Re The Attack In London Is A Reflection Of My City – And Of Canada (June 11): I support the position of contributor Leenat Jilani and honour her experiences. I believe London and the region’s subtle racism is long-standing, insidious, endemic and murderous.
Anti-Chinese signage in front of a London pub is a recent example. An older one is the ultraviolent, sectarian-based 1880 massacre of the Donnelly family. Ms. Jilani’s historical review is a direct cry in support of education curriculum expansion.
I am not criticizing from afar: My family has a cairn in the Strathroy cemetery and I consider Southwestern Ontario my heartland. Can we raise up Canada the just?
Kristine Wilson Ottawa
Re Protecting The Mother Trees (Opinion, June 12): Mother trees should not be lost. The recent announcement of logging deferrals in British Columbia is progress. And while I thank the provincial government for these half-measures, it isn’t enough.
Governments have failed to navigate the political, social and economic constraints that prevent change. Protecting old growth should not be an insurmountable issue. There is broad support from Indigenous communities and citizens across Canada that are deeply concerned about climate change. There should be stronger leadership from all levels of government.
There is no time for delay – every year there will be less old growth to protect.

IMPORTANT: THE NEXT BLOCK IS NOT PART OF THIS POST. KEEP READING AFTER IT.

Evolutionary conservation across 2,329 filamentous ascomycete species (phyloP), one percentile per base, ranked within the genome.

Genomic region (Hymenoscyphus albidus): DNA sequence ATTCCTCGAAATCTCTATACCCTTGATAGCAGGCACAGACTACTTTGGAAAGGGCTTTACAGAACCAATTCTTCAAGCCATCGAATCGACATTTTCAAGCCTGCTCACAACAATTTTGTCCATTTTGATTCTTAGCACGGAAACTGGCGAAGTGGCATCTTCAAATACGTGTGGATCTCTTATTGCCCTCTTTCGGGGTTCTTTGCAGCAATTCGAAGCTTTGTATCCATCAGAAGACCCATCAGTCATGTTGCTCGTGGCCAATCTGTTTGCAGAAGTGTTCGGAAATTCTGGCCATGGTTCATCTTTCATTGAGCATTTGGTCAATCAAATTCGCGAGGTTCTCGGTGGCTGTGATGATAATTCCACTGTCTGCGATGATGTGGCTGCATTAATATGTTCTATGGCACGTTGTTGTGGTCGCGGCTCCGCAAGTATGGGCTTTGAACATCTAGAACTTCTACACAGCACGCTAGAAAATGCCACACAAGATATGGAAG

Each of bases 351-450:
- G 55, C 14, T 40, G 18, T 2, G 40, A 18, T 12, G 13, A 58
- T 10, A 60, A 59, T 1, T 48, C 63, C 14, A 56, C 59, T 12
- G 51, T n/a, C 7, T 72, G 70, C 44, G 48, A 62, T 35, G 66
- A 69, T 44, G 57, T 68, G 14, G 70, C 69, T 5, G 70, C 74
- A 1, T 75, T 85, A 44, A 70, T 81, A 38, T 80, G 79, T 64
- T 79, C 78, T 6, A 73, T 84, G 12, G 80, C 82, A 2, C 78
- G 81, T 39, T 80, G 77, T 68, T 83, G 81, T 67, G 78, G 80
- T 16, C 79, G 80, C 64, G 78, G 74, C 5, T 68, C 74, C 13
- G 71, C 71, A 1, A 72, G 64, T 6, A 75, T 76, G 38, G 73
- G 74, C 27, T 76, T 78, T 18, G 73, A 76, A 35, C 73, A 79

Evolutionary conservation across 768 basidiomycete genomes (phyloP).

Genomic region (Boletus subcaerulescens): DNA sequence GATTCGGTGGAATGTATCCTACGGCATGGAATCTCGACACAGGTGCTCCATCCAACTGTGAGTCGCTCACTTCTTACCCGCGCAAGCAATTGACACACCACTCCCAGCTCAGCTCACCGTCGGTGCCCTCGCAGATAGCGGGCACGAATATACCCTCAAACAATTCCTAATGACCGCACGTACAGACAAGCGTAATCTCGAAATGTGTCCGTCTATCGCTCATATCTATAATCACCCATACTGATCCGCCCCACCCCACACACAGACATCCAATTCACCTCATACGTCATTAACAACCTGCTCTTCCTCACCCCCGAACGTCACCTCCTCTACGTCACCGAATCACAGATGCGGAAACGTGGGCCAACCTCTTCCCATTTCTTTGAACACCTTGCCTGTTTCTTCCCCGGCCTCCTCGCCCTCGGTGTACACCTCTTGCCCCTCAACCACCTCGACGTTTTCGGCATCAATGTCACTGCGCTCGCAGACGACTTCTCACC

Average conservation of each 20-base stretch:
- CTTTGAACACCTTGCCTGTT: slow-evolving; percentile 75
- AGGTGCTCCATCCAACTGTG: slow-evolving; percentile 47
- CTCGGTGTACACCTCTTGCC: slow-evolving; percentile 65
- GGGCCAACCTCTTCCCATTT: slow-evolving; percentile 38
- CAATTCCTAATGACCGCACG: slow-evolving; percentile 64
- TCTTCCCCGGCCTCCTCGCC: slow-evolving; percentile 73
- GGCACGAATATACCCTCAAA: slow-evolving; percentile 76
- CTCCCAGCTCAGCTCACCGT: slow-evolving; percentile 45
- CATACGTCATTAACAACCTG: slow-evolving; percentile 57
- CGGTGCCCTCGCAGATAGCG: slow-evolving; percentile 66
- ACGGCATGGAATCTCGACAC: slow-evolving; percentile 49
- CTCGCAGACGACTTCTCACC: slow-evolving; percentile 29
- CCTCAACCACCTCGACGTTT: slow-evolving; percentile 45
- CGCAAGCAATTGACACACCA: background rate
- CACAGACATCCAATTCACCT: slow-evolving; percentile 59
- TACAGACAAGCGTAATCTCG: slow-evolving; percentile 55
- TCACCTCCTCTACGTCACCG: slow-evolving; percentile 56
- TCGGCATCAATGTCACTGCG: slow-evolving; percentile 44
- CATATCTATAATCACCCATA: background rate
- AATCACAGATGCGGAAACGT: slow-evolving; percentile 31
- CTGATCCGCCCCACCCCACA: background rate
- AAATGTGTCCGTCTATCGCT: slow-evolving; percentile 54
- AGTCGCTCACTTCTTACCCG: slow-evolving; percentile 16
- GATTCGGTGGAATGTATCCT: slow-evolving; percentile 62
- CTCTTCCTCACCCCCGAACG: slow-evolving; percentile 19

Robert Miller Calgary
Trees, like every other living organism, are born, grow old and eventually die. When trees are healthy and growing, they absorb lots of CO2 from the atmosphere. When they die in the forest, they fall down and emit that same CO2 back into it.
With sustainable forest management as practised in Canada, mothers (and fathers) are employed to harvest these truly renewable organisms and replace them with healthy young trees. Their locked-in carbon is manufactured by Canadians into a variety of forest products.
By all means keep small pockets of old-growth forests for public viewing, but please do not shut down sustainable logging in the Fairy Creek watershed or elsewhere. An alternative picture could be a child crying beside a dead, decaying tree that was not sustainably harvested by an unemployed parent who once was a woods worker.
Tom Griffiths RPF (retired); Orillia, Ont.